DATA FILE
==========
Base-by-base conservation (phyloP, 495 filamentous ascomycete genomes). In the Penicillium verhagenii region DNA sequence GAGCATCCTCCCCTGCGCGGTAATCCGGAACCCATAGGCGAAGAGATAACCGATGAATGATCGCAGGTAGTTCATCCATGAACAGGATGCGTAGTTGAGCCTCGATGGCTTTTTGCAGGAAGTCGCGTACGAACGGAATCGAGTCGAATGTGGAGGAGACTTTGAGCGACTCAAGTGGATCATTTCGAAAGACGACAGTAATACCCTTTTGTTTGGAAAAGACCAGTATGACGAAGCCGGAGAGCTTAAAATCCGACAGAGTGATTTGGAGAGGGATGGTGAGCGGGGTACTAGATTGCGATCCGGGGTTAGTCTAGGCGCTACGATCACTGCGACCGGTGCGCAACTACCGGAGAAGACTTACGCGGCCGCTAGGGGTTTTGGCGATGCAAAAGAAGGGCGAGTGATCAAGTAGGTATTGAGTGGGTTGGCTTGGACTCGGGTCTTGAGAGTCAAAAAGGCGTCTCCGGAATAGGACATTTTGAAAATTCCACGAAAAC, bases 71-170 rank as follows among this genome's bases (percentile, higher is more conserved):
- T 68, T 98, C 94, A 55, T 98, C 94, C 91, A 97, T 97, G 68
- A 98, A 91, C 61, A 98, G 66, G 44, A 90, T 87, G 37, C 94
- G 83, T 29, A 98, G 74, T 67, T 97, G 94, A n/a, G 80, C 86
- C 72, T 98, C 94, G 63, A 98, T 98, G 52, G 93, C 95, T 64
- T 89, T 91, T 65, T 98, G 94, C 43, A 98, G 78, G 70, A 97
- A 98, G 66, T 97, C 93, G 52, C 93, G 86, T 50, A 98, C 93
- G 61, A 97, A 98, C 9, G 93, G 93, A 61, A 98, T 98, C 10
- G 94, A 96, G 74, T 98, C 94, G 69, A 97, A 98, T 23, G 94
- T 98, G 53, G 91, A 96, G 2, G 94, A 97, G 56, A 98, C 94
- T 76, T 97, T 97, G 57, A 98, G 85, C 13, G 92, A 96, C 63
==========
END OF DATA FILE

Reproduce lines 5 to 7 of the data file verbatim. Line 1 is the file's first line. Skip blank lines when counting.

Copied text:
- C 72, T 98, C 94, G 63, A 98, T 98, G 52, G 93, C 95, T 64
- T 89, T 91, T 65, T 98, G 94, C 43, A 98, G 78, G 70, A 97
- A 98, G 66, T 97, C 93, G 52, C 93, G 86, T 50, A 98, C 93